If we don't care about the error value, Option is always going to be simpler than Either or Try.

Using custom error types

Sometimes we need to return more information than simply error-or-success. In these cases we can write our own return types using sealed traits and generics.

A good example is the ParseResult type used in Scala parser combinators (API docs). This encapsulates three possible results:

  • Success[A] -- The input was parsed successfully. The object contains a reference to the result of parsing.

  • Failure -- The input could not be parsed due to a syntax error. The object contains the line and column number of the failure, the next bit of text from the input stream and the expected token.

  • Error -- The parse code threw an exception. The object contains a reference to the exception.

If we were implementing ParseResult ourselves, the code might look something like this:

sealed trait ParseResult

final case class Success[A](result: A)
  extends ParseResult

final case class Failure(line: Int, column: Int, /* ... */) 
  extends ParseResult

final case class Error(exception: Throwable)
  extends ParseResult

// This is the signature of our parse() method:
def parse[A](text: String): ParseResult[A] = // ...

// And this a typical use case:
parse[Int]("1 + 2 * 3") match {
  case Success(num)       => // do something with num
  case Failure(/* ... */) => // fail gracefully
  case Error(exn)         => // freak out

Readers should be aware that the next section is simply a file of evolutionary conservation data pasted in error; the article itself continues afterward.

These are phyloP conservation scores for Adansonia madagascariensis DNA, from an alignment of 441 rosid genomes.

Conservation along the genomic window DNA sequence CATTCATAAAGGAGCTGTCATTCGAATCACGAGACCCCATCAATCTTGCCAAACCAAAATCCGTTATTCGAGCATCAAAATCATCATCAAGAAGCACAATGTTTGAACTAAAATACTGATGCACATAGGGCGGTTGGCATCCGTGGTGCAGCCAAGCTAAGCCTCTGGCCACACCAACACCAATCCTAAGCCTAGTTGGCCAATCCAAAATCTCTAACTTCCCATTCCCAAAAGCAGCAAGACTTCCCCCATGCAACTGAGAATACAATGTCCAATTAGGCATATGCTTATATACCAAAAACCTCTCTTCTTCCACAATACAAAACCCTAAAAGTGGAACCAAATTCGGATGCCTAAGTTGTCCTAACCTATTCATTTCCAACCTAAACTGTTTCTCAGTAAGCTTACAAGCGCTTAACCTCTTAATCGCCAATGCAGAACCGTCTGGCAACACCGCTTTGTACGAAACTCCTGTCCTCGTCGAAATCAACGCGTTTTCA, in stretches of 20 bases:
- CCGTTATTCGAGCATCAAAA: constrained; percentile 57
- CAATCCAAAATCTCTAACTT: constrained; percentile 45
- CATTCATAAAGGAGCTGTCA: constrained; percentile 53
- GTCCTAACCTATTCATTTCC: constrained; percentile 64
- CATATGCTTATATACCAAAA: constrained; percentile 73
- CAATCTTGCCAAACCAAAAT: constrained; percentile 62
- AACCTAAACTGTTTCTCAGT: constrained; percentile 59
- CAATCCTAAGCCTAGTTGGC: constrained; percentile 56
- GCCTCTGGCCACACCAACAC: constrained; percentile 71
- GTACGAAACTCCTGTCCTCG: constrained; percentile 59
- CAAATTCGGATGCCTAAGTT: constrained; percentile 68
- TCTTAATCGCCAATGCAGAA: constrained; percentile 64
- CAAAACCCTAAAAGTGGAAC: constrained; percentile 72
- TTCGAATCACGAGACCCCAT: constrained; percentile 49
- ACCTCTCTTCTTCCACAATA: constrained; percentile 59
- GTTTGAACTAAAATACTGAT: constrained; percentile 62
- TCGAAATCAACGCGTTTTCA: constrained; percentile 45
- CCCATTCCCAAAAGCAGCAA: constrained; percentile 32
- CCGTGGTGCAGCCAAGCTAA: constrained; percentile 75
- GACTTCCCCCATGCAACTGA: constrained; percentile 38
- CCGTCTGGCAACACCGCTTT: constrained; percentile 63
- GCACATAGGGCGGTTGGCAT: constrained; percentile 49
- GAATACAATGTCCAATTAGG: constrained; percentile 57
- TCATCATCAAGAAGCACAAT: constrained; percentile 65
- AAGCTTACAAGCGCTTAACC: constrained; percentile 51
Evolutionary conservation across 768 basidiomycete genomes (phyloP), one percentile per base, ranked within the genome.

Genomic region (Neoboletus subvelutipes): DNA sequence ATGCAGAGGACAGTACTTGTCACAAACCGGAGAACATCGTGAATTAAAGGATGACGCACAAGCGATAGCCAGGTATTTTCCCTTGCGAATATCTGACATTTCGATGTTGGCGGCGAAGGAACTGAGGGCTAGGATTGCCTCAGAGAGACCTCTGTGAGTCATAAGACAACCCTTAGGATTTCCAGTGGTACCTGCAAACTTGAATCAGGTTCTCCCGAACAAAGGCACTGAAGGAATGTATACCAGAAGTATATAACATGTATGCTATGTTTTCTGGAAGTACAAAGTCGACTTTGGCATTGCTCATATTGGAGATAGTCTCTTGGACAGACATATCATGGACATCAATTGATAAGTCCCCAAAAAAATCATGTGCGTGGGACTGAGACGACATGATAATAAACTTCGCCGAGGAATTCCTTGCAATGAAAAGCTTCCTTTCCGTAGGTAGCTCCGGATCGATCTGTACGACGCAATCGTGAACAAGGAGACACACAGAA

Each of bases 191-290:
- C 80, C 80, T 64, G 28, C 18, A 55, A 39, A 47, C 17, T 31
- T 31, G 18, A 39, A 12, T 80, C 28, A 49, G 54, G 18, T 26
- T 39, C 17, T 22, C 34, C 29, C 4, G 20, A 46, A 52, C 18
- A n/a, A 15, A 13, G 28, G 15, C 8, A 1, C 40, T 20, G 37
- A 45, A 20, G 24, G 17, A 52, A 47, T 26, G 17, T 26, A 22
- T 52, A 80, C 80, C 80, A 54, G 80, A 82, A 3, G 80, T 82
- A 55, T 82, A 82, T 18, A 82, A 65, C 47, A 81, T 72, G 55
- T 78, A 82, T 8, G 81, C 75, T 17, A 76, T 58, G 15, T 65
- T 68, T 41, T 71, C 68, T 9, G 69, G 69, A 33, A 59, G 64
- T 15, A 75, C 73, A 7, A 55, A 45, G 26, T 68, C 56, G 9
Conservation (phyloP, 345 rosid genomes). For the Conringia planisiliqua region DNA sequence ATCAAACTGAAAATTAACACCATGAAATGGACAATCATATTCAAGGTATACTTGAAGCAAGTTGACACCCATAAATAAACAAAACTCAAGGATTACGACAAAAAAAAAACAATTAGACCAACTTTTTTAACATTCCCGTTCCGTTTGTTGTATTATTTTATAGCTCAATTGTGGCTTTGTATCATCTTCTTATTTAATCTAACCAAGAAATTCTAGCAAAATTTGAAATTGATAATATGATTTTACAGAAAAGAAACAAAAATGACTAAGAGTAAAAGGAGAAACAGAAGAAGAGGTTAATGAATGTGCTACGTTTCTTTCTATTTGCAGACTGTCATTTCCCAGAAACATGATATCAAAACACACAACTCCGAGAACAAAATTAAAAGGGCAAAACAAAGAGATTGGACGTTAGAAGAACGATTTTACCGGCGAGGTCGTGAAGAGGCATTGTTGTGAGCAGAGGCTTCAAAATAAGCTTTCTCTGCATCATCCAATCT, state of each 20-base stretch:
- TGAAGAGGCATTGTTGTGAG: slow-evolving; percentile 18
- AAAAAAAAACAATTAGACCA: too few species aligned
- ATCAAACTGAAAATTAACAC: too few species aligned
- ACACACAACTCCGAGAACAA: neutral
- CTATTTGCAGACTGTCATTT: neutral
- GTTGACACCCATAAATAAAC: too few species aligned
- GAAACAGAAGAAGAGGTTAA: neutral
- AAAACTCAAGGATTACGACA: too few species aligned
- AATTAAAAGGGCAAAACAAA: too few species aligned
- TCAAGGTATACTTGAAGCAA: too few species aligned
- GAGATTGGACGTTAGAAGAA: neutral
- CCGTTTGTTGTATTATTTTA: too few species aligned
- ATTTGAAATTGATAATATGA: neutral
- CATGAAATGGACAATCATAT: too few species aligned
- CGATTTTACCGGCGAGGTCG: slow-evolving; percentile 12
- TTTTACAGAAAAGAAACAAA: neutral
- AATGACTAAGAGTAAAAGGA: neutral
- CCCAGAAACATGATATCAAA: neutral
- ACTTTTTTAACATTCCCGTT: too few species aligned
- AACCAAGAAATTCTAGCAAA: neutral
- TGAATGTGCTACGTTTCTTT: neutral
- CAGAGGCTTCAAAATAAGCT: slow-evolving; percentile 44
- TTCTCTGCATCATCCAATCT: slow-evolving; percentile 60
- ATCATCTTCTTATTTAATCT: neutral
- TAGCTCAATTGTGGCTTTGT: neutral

}

Many different ways of skinning a cat

Here are a few different ways of writing a method that converts a String to an Int and forces developers to deal with parse errors.

Read through these examples and consider the following questions:

  • Which approaches look best to you? Why?
  • Are there semantic differences to the code as well as stylistic ones?
  • What does your team think?

Remember:

  • every codebase has a style;

  • the style can be different in different projects (that's ok);

  • the important thing is that the code is readable and maintainable by the team writing/supporting it;

  • in other words, the team decides the style!

def stringToInt: Option[Int] = {
  try {
    Some(readLine.toInt)
  } catch {
    catch exn: NumberFormatException =>
      None
  }
}

def stringToInt: Option[Int] = {
  import scala.util.control.Exception._

  catching(classOf[NumberFormatException]) opt {
    readLine.toInt
  }
}

def stringToInt(str: String): Option[Int] = {
  Try(str.toInt).toOption
}

def stringToInt(str: String): Try[Int] = {
  Try(str.toInt)
}
@alexandru

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alexandru commented Sep 5, 2014

Nice. One thing that's missing is a solution for validating input and that can return multiple errors instead of just one (something that isn't addressed by exceptions either). A very common use-case is - form validations.

Maybe you could share your thoughts / experience on that as well.

@davegurnell

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davegurnell commented Sep 9, 2014

Good point (sorry for the late reply). Couple of options here:

You may want to check out the Validation and ValidationNEL types in Scalaz as generic means of accumulating values in the error. A bit of type-fu is typically required to get these working for you.

As a simpler alternative, I'm working on my own library for validation. Suggestions, comments, criticisms and contributions are greatly appreciated.